ZURICH (Reuters) - Outgoing FIFA president Sepp Blatter believes his critics will realize they have been wrong and will recognize his achievements once he has left soccer’s world governing body.
In an interview with the BBC, the 79-year-old Swiss defended his record at the head of scandal-plagued FIFA and said he was respected in many parts of the world.
Blatter noted he was often subjected to hostile treatment on social media but said: “Go to the world, go to Asia, go to Africa... go to China, ask them what they think about FIFA and Blatter, that’s different.
“At least (I am) respected because I have done a lot. Not only me but FIFA has done a lot and I have served this FIFA. I am sure this will be recognized, that the big job that has been done by FIFA and by myself... (over) 40 years.
“I am sure people are realizing that the job I have done in FIFA is a good job, it’s the right job for the development of football, the right job for education of youth,” he added.
“If there are people who don’t like the organization or don’t like me, they will realize they have been wrong... they will realize that.”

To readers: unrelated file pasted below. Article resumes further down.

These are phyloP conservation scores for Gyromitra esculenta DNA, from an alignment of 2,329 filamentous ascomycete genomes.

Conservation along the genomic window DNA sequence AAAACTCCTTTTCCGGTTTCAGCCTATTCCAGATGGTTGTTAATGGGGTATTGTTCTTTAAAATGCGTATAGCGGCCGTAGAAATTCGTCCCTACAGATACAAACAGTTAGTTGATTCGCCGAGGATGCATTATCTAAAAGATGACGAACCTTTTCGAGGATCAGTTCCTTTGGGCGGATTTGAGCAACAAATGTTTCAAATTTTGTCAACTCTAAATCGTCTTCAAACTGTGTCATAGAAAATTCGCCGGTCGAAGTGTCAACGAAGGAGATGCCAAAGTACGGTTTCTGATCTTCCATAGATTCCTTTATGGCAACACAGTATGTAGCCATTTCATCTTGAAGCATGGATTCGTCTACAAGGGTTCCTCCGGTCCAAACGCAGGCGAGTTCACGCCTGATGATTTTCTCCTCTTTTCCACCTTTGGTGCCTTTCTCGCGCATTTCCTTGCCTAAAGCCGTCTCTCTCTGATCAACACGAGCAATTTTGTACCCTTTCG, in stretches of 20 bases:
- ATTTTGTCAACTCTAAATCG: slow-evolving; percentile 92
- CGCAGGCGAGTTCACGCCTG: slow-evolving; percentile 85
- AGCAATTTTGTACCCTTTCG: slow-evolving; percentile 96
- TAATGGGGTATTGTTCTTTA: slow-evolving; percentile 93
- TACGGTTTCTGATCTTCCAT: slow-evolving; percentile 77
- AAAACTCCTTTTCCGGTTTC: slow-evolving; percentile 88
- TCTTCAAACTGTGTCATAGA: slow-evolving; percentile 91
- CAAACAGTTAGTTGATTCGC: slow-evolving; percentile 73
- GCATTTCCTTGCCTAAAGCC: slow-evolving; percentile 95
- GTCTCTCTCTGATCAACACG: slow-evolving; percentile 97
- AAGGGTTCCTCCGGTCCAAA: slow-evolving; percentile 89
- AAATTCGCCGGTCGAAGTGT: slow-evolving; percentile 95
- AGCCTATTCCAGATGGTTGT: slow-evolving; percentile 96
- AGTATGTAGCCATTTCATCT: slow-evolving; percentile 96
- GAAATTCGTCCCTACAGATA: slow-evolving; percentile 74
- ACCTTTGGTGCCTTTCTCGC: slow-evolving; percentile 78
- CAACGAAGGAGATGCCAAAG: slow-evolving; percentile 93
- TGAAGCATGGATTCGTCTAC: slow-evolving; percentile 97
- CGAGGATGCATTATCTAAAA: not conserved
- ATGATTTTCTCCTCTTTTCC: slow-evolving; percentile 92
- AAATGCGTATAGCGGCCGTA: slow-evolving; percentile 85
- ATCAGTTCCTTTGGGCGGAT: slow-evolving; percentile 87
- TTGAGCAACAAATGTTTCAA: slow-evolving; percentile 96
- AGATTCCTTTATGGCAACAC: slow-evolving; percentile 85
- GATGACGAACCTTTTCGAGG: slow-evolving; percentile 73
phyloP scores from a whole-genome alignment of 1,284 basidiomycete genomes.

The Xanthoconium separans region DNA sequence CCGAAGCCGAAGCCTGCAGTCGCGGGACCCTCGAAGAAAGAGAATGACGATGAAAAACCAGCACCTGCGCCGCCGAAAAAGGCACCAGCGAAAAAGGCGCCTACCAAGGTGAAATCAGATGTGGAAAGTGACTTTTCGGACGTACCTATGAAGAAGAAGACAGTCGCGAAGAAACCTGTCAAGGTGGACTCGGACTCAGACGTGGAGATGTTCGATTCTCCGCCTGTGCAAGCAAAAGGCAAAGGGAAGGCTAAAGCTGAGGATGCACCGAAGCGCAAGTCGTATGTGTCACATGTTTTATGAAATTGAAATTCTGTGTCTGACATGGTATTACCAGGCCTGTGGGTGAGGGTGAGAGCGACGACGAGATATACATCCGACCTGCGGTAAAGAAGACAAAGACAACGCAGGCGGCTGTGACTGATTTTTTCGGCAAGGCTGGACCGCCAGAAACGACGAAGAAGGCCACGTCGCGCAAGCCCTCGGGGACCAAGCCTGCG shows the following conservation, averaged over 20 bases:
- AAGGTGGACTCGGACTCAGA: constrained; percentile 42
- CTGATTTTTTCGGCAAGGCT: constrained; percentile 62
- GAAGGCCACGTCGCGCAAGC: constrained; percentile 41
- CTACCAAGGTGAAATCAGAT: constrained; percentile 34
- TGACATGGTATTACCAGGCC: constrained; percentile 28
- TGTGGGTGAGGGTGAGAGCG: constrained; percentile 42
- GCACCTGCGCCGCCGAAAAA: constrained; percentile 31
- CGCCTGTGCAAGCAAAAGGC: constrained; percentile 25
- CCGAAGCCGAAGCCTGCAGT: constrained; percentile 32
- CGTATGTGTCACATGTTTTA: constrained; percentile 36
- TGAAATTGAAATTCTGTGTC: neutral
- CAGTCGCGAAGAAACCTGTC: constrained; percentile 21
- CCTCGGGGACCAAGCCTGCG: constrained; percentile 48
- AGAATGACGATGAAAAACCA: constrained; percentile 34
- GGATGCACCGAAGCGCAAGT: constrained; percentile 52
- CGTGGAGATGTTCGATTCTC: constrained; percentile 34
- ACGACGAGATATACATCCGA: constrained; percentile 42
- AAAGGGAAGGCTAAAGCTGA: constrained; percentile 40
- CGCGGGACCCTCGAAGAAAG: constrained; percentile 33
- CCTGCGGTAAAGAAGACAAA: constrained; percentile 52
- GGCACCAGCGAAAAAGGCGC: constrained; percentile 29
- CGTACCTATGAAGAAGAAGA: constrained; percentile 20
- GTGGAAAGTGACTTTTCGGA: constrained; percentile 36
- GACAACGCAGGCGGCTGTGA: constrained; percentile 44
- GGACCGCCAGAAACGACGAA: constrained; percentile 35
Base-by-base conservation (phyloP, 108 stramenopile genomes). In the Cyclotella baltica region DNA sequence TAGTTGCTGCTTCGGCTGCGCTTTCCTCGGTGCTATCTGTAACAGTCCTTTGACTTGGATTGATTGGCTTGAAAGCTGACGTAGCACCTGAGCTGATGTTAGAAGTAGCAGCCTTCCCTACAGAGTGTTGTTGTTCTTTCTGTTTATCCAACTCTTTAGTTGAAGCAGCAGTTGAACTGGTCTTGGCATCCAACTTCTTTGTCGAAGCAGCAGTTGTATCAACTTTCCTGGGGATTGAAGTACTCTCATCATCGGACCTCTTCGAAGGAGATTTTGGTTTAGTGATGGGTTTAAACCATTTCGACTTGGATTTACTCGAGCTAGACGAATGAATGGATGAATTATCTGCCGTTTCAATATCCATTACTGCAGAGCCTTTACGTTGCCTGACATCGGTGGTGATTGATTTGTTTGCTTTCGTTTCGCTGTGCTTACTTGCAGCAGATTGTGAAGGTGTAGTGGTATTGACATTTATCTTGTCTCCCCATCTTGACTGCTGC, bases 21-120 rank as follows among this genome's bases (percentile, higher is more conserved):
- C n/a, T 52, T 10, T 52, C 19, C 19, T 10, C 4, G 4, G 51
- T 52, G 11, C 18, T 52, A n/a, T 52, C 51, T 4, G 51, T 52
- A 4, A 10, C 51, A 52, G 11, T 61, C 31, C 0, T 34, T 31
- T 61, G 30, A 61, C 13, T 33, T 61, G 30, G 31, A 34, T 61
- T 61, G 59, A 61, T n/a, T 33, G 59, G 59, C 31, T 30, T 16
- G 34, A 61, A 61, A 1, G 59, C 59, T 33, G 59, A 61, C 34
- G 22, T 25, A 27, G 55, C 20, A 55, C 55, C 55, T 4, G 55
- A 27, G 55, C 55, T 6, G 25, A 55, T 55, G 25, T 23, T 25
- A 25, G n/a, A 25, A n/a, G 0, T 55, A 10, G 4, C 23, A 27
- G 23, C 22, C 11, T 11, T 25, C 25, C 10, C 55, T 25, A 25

Blatter was re-elected for a fifth term on May 29 but four days later announced he would lay down his mandate as FIFA was engulfed in the worst crisis in its 111-year history.
FIFA was thrown into turmoil when 14 sports marketing executives and soccer officials, including several from FIFA, were indicted in the United States in late May on bribery, money laundering and wire fraud charges involving more than $150 million in payments.
Seven of those accused were arrested by Swiss police in a dawn raid on a luxury Zurich hotel two days before the FIFA Congress where Blatter was re-elected.
Blatter’s replacement is due to be elected at an extraordinary Congress on Feb. 26.
Blatter, often looking uncomfortable during the 20-minute interview at FIFA headquarters, reiterated that it was individuals rather than FIFA who were under investigation.
“The institution is not corrupt... there is no corruption in football, there is corruption with individuals,” he said.
He also repeated his criticism of the method for choosing the FIFA executive committee, whose members are elected by the continental confederations rather than the FIFA Congress.
“I have to take people, they are not my people,” he said. “I cannot be morally responsible for other people.”
Writing by Brian Homewood in Berne; Editing by Ken Ferris